Top podcast episodes in History

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The Branch Davidians are accused of child abuse and stashing illegal firearms. With a federal investigation now underway, paranoia grows at Mount Carmel. And a government raid appears imminent. Support us by supporting our sponsors! Mejuri - Head to mejuri.com/AS or use code AS at checkout for 10% off your first order. SimpliSafe - Go to SimpliSafe.com/AS to get free shipping and a 60-day risk-free trial. Zip Recruiter - ZipRecruiter.com/worktogether.
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Annie Londonderry gained fame for being the first woman cyclist to circumnavigate the globe. Sort of. In the 1890s, she DID circle the globe, but there are a LOT of inconsistencies in the details of her story, including why she did it in the first place.  Learn more about your ad-choices at https://news.iheart.com/podcast-advertisers
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The way we treat the past is a great lens into the character of humanity. Sometimes we elevate it, but all too often we work to bury it. And while the excuse might be to make room for the march of progress, it also allows us to hide our worst mistakes and most painful tragedies. ———————— This episode of Lore was sponsored by: Harry’s: You deserve a great shave at a fair price. Get your free starter kit delivered straight to your door, which includes a weighted razor handle, moisturizing shave gel, a precision-engineered 5-blade cartridge, and a handy travel cover. Visit Harrys.com/lore to get yours today. ZipRecruiter: Post your job opening to over 100 job sites with a single click, and then let their powerful technology connect the best candidates to you inside their easy-to-use Dashboard. Discover for yourself why ZipRecruiter is used by businesses of all sizes to find the most qualified job candidates with immediate results. Visit ZipRecruiter.com/lore today to get start posting jobs for free. Casper: From bedding, bed frames, and even a dog bed, Casper has everything to build the dream bedroom—for every kind of sleeper. Visit Casper.com to get $100 off your mattresses order by using the offer code LORE. Terms and conditions apply. ———————— Lore Resources:  Episode Music: lorepodcast.com/music  Episode Sources: lorepodcast.com/sources  Lore News: www.theworldoflore.com/now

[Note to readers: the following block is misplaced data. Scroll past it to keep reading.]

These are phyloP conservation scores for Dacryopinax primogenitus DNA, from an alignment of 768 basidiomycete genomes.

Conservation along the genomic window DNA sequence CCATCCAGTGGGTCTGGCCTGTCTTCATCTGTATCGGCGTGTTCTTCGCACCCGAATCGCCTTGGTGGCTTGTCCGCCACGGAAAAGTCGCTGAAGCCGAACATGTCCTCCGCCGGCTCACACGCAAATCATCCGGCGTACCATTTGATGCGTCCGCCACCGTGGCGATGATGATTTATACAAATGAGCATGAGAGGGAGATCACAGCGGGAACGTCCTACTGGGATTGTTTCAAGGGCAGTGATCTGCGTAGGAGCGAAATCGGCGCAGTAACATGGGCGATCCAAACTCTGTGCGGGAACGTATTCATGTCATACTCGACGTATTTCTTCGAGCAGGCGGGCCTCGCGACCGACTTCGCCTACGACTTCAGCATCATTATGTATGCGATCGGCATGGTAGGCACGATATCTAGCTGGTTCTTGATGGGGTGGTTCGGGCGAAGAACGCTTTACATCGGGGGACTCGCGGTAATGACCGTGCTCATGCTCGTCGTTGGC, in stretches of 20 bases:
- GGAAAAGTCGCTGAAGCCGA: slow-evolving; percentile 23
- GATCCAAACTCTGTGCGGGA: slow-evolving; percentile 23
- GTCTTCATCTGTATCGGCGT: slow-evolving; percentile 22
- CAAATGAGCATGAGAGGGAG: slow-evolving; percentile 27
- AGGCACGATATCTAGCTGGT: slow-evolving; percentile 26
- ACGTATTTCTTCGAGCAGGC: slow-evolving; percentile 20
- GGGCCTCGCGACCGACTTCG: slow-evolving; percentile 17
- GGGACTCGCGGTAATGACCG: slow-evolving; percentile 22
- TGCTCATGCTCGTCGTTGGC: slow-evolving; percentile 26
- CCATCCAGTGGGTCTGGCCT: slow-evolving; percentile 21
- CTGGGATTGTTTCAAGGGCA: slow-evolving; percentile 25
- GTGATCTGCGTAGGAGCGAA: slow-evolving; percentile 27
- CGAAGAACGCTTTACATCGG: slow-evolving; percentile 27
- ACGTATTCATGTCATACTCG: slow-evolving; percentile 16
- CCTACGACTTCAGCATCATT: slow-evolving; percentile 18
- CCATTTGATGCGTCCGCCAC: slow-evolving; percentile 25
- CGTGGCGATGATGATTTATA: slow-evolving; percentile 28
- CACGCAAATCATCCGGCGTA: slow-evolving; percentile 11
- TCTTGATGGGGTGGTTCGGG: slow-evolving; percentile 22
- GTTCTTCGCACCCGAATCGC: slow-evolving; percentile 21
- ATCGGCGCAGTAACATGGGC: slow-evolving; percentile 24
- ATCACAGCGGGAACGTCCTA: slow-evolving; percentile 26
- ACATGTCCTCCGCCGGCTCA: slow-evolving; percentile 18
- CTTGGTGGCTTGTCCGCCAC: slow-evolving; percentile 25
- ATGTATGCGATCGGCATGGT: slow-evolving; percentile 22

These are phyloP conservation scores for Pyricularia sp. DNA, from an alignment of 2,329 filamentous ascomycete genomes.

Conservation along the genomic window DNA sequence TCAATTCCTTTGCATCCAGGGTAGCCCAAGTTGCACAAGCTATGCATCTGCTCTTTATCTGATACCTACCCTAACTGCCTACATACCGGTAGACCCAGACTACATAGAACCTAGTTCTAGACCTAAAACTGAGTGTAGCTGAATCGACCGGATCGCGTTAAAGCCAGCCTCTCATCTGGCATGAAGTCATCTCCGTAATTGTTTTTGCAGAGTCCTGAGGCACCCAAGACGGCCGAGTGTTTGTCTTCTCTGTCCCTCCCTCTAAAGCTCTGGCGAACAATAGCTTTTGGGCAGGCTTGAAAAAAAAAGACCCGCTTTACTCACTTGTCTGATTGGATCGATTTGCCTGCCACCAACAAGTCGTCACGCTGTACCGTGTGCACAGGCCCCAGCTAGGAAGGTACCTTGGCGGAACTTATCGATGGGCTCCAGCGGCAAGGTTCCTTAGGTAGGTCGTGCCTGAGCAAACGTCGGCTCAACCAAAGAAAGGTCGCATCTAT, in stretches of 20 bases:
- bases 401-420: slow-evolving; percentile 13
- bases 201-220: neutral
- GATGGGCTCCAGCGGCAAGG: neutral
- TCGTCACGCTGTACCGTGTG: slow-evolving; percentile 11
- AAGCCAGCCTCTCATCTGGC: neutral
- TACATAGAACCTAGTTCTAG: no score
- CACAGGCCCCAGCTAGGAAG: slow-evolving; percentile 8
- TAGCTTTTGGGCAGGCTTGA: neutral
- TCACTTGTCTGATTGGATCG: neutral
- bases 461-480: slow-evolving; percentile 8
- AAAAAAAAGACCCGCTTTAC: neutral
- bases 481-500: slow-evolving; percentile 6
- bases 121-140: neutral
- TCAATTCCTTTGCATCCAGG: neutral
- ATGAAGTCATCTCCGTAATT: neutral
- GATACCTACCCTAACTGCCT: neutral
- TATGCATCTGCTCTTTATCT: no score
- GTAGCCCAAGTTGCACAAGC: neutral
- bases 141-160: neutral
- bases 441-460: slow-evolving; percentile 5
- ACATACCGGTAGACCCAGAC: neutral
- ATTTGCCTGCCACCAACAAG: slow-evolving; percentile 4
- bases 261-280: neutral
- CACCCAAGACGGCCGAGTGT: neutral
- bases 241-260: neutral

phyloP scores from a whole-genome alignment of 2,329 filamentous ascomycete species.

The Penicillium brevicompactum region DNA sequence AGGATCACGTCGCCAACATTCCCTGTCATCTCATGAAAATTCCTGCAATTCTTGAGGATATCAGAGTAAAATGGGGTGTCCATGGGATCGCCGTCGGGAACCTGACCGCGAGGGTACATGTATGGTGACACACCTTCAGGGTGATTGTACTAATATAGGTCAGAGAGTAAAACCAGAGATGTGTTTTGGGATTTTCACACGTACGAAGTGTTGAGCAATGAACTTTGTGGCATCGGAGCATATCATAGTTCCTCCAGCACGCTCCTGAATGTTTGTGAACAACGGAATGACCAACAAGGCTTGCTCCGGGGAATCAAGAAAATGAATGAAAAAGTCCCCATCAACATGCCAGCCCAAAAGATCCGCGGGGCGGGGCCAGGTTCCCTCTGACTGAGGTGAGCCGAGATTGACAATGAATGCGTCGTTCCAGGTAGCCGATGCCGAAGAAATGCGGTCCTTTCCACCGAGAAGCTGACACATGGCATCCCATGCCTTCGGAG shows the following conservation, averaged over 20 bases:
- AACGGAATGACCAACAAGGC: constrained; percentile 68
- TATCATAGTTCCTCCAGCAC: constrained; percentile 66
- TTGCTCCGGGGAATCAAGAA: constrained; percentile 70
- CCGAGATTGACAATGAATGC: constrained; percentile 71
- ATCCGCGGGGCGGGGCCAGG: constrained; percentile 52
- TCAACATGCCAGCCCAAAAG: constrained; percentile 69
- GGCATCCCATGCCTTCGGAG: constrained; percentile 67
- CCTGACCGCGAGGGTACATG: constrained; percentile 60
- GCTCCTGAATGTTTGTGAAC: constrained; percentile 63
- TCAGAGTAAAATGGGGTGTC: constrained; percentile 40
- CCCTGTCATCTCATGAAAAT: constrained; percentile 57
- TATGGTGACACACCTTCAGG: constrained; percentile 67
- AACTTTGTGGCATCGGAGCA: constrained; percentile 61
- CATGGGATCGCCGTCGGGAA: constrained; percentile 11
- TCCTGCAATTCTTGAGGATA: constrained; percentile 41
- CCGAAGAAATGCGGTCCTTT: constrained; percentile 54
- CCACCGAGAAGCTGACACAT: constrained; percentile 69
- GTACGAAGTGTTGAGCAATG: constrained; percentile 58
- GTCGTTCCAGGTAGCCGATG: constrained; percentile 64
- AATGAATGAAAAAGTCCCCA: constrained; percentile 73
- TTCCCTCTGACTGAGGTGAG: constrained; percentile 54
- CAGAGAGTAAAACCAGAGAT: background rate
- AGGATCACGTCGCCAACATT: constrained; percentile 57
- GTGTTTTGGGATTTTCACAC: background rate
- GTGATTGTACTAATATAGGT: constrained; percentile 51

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Mystery makes a story more interesting, there's no doubt about that, which is why today's tour features two people who embody that completely.
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In the 1970s, author and researcher Zecharia Sitchin discovered the prospect of an additional planet in our solar system called Nibiru. After a close examination of ancient Sumerian texts, Sitchin wrote a series of books to prove that the ancient people had not only found the planet, but had been in contact with its inhabitants.
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Maybe if Nicholas hadn't been so set on rejecting the verdict of 1905, there wouldn't be a Part II to look forward to.
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In 1794, anti-government protests grew into an all-out rebellion, and President Washington faced his first major test of federal authority. Some 7,000 armed Westerners marched on Pittsburgh and threatened its residents. Violent resistance to the whiskey tax soon spread from western Pennsylvania to Kentucky, Maryland, Virginia, North Carolina, and Georgia. Washington and his cabinet held tense meetings to debate a response to the so-called Whiskey Rebellion. The country’s first president was determined to act quickly and decisively, despite divisions among his close advisers. Nothing less than the sovereignty of the young nation was at stake. Support us by supporting our sponsors! Skylight Frame - Get $10 off your purchase of a Skylight Frame when you go skylightframe.com and enter code TELLERS. Scotts - Get the lawn of your dreams at scotts.com.
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This week, how race has played a central role in who is counted-in America.